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Technical Paper

Optimization of Food Processing for a Lunar Base

Food processing will have a significant effect on both system performance and crew habitability on long-duration human space missions. To maximize habitability, the food processing system must be able to utilize available food items for producing a palatable and diverse menu, while minimizing equipment, consumables mass, and manpower requirements. The authors' goal was to minimize the equivalent mass cost (as defined in earlier work) of the food processing system under constraints of nutritional adequacy, variety and hedonic acceptability. In a companion paper, we have developed a concept for organized analysis of food processing at a Lunar or planetary station. In this paper, we propose a way to optimize the cost-effectiveness of this concept for a Lunar base. A four-man ten-year Lunar base was assumed for performing this analysis, based on previous work by Drysdale on regenerative life support systems.
Technical Paper

Concepts for Food Processing for Lunar and Planetary Stations

Most work on food production for long-duration missions has focused either on biomass production or nutritional modeling. Food processing, while not a basic life support technology, has the potential to significantly affect both life support system performance and the crew's quality of life. Food processing includes the following tasks: Separation of edible biomass (food) from inedible biomass Conversion of inedible biomass into foodstuffs (optional) Processing of foodstuffs into convenience ingredients or storable forms Storage management for locally produced foods and foods supplied from Earth Cooking and serving of fresh and stored foods Management of wastes and leftovers Cleaning and maintenance of equipment Questions to be answered in design of a food processing system include: What processing and labor-saving equipment is required, and with what capacity? How must earth-based processing technology be adapted for hypogravity?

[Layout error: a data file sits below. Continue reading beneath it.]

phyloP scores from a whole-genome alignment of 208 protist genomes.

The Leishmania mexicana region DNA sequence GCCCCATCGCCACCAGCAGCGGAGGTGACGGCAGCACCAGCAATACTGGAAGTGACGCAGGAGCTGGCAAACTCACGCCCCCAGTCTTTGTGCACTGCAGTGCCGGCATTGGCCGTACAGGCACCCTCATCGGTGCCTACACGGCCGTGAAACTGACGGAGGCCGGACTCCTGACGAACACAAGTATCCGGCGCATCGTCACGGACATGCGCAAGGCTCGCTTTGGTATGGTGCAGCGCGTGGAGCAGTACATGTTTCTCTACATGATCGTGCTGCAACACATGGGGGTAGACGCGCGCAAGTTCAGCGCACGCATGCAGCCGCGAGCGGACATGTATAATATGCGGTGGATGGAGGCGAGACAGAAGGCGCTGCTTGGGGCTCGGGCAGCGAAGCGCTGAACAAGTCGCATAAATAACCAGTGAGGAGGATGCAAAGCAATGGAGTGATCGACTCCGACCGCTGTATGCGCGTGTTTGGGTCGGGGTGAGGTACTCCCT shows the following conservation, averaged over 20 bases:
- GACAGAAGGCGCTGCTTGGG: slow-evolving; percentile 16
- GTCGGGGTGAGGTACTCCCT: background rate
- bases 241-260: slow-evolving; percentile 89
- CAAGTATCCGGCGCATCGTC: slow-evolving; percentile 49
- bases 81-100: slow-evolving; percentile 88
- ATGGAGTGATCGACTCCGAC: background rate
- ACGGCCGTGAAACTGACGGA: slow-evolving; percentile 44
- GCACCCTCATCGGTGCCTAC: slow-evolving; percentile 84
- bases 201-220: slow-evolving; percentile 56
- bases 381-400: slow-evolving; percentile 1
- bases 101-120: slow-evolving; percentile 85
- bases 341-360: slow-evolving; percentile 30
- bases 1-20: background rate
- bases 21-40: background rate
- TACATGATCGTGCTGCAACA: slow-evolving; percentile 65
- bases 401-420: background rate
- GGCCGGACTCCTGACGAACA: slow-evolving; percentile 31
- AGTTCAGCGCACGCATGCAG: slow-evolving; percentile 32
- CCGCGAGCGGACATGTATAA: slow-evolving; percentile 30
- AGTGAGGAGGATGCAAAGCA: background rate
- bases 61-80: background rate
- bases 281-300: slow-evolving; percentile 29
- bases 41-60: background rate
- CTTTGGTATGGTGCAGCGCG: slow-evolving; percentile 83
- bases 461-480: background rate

Technical Paper

Value of Fermented Foods for Lunar and Planetary Stations

Three significant problems with food supply in bioregenerative lifesupport systems are addressable through use of fermented foods. The quantity of inedible and marginally edible biomass can be reduced; the hedonic quality of the diet can be enhanced; and food storage constraints can be relaxed due to the superior keeping qualities of fermented products. The authors have assessed potentially available materials and fermentation processes used worldwide, to identify promising food fermentations for use in lunar and planetary stations. Conversion of inedible biomass into acceptable food may include hydrolysis of waste biomass to produce sweeteners and acidulants; fermentation of physically fractionated biomass such as leaf protein isolates into acceptable foods; mushroom cultivation on agricultural residues; and conversion of volatile fatty acids produced during waste treatment into edible microbial biomass.
Technical Paper

Mars Base Zero – A Terrestrial Analog

This paper presents background information and describes operating experience with Mars Base Zero, a terrestrial analog of a Mars base situated in Fairbanks, Alaska. Mars Base Zero is the current stage in a progression from a vegetable garden to a fully closed system (Nauvik) that the International Space Exploration and Colonization Company (ISECCo) has undertaken. Mars Base Zero is an 80 m2 greenhouse, with 18m2 of living space attached. The primary goal is to determine the necessary size for Nauvik in order to support one to four people using current ISECCo techniques for growing food crops. In the spring of 2004 Mars Base Zero was planted, and in the fall of 2004, one subject, Ray Collins, was closed in the system for 39 days. The data from this closure indicates that, using ISECCo cropping techniques, Nauvik will need 150 m2 of crop area to support one person. While problems were encountered, the minimum goal of 30 days closure was exceeded.